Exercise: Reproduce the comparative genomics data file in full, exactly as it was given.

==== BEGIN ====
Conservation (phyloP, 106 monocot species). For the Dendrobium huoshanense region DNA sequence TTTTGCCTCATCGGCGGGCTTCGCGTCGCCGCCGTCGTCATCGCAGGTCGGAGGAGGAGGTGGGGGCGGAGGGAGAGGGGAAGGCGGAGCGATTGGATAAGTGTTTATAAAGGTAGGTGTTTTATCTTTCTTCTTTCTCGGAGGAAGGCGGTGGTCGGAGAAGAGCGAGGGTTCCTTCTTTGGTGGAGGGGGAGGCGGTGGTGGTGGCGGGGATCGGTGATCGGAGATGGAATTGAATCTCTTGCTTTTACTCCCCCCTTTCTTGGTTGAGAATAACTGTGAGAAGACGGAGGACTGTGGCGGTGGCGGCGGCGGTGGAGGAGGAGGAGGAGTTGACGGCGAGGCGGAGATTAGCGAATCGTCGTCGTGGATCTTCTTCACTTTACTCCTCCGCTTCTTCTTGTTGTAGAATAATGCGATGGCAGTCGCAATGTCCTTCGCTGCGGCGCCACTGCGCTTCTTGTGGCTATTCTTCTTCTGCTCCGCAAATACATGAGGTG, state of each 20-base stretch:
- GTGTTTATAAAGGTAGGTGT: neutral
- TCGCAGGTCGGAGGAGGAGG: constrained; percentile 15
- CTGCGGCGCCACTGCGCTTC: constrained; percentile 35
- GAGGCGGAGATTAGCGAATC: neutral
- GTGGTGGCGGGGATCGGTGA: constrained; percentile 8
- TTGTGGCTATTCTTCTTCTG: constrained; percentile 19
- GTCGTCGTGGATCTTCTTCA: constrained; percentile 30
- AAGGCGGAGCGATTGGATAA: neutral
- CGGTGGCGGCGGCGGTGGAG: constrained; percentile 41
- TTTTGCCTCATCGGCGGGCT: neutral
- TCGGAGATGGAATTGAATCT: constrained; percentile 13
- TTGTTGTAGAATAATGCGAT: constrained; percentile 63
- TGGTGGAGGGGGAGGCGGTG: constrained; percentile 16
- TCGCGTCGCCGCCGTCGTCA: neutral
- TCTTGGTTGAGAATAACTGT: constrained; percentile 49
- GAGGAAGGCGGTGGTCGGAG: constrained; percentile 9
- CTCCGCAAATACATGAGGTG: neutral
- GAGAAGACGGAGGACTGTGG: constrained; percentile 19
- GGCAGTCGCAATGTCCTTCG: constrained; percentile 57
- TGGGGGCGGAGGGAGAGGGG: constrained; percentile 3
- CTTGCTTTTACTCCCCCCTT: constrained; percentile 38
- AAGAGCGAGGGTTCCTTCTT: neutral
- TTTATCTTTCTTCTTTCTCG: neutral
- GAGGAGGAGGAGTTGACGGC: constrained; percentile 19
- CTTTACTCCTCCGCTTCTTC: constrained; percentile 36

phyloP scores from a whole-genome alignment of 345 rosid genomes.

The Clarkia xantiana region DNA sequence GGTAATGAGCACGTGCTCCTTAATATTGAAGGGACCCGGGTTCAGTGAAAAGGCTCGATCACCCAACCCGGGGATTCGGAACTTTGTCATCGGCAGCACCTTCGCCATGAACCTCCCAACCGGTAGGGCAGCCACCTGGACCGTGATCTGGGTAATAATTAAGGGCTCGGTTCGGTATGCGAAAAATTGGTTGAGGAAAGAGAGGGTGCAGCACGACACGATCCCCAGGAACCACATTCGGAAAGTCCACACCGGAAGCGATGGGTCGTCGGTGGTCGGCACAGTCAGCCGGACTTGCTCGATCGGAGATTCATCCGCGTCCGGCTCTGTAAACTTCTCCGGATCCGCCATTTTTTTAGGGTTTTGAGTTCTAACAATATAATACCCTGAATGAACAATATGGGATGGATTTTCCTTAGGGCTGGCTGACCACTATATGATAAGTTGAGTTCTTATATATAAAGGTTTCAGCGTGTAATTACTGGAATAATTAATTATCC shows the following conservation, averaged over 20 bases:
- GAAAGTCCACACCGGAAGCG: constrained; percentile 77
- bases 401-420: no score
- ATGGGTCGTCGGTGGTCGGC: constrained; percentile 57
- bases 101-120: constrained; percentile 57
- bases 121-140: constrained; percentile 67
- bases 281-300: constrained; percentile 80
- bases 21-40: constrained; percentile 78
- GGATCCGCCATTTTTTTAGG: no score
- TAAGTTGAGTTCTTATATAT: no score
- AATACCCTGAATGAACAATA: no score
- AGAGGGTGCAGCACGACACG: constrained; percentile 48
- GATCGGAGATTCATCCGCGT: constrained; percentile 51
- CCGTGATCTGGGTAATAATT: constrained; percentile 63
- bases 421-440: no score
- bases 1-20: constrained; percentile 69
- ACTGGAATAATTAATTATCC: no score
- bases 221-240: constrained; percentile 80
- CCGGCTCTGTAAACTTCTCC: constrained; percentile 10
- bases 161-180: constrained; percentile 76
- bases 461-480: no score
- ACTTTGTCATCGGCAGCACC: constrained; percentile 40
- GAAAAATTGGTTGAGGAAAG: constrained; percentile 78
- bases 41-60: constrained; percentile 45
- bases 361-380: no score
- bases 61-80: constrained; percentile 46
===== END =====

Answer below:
Conservation (phyloP, 106 monocot species). For the Dendrobium huoshanense region DNA sequence TTTTGCCTCATCGGCGGGCTTCGCGTCGCCGCCGTCGTCATCGCAGGTCGGAGGAGGAGGTGGGGGCGGAGGGAGAGGGGAAGGCGGAGCGATTGGATAAGTGTTTATAAAGGTAGGTGTTTTATCTTTCTTCTTTCTCGGAGGAAGGCGGTGGTCGGAGAAGAGCGAGGGTTCCTTCTTTGGTGGAGGGGGAGGCGGTGGTGGTGGCGGGGATCGGTGATCGGAGATGGAATTGAATCTCTTGCTTTTACTCCCCCCTTTCTTGGTTGAGAATAACTGTGAGAAGACGGAGGACTGTGGCGGTGGCGGCGGCGGTGGAGGAGGAGGAGGAGTTGACGGCGAGGCGGAGATTAGCGAATCGTCGTCGTGGATCTTCTTCACTTTACTCCTCCGCTTCTTCTTGTTGTAGAATAATGCGATGGCAGTCGCAATGTCCTTCGCTGCGGCGCCACTGCGCTTCTTGTGGCTATTCTTCTTCTGCTCCGCAAATACATGAGGTG, state of each 20-base stretch:
- GTGTTTATAAAGGTAGGTGT: neutral
- TCGCAGGTCGGAGGAGGAGG: constrained; percentile 15
- CTGCGGCGCCACTGCGCTTC: constrained; percentile 35
- GAGGCGGAGATTAGCGAATC: neutral
- GTGGTGGCGGGGATCGGTGA: constrained; percentile 8
- TTGTGGCTATTCTTCTTCTG: constrained; percentile 19
- GTCGTCGTGGATCTTCTTCA: constrained; percentile 30
- AAGGCGGAGCGATTGGATAA: neutral
- CGGTGGCGGCGGCGGTGGAG: constrained; percentile 41
- TTTTGCCTCATCGGCGGGCT: neutral
- TCGGAGATGGAATTGAATCT: constrained; percentile 13
- TTGTTGTAGAATAATGCGAT: constrained; percentile 63
- TGGTGGAGGGGGAGGCGGTG: constrained; percentile 16
- TCGCGTCGCCGCCGTCGTCA: neutral
- TCTTGGTTGAGAATAACTGT: constrained; percentile 49
- GAGGAAGGCGGTGGTCGGAG: constrained; percentile 9
- CTCCGCAAATACATGAGGTG: neutral
- GAGAAGACGGAGGACTGTGG: constrained; percentile 19
- GGCAGTCGCAATGTCCTTCG: constrained; percentile 57
- TGGGGGCGGAGGGAGAGGGG: constrained; percentile 3
- CTTGCTTTTACTCCCCCCTT: constrained; percentile 38
- AAGAGCGAGGGTTCCTTCTT: neutral
- TTTATCTTTCTTCTTTCTCG: neutral
- GAGGAGGAGGAGTTGACGGC: constrained; percentile 19
- CTTTACTCCTCCGCTTCTTC: constrained; percentile 36

phyloP scores from a whole-genome alignment of 345 rosid genomes.

The Clarkia xantiana region DNA sequence GGTAATGAGCACGTGCTCCTTAATATTGAAGGGACCCGGGTTCAGTGAAAAGGCTCGATCACCCAACCCGGGGATTCGGAACTTTGTCATCGGCAGCACCTTCGCCATGAACCTCCCAACCGGTAGGGCAGCCACCTGGACCGTGATCTGGGTAATAATTAAGGGCTCGGTTCGGTATGCGAAAAATTGGTTGAGGAAAGAGAGGGTGCAGCACGACACGATCCCCAGGAACCACATTCGGAAAGTCCACACCGGAAGCGATGGGTCGTCGGTGGTCGGCACAGTCAGCCGGACTTGCTCGATCGGAGATTCATCCGCGTCCGGCTCTGTAAACTTCTCCGGATCCGCCATTTTTTTAGGGTTTTGAGTTCTAACAATATAATACCCTGAATGAACAATATGGGATGGATTTTCCTTAGGGCTGGCTGACCACTATATGATAAGTTGAGTTCTTATATATAAAGGTTTCAGCGTGTAATTACTGGAATAATTAATTATCC shows the following conservation, averaged over 20 bases:
- GAAAGTCCACACCGGAAGCG: constrained; percentile 77
- bases 401-420: no score
- ATGGGTCGTCGGTGGTCGGC: constrained; percentile 57
- bases 101-120: constrained; percentile 57
- bases 121-140: constrained; percentile 67
- bases 281-300: constrained; percentile 80
- bases 21-40: constrained; percentile 78
- GGATCCGCCATTTTTTTAGG: no score
- TAAGTTGAGTTCTTATATAT: no score
- AATACCCTGAATGAACAATA: no score
- AGAGGGTGCAGCACGACACG: constrained; percentile 48
- GATCGGAGATTCATCCGCGT: constrained; percentile 51
- CCGTGATCTGGGTAATAATT: constrained; percentile 63
- bases 421-440: no score
- bases 1-20: constrained; percentile 69
- ACTGGAATAATTAATTATCC: no score
- bases 221-240: constrained; percentile 80
- CCGGCTCTGTAAACTTCTCC: constrained; percentile 10
- bases 161-180: constrained; percentile 76
- bases 461-480: no score
- ACTTTGTCATCGGCAGCACC: constrained; percentile 40
- GAAAAATTGGTTGAGGAAAG: constrained; percentile 78
- bases 41-60: constrained; percentile 45
- bases 361-380: no score
- bases 61-80: constrained; percentile 46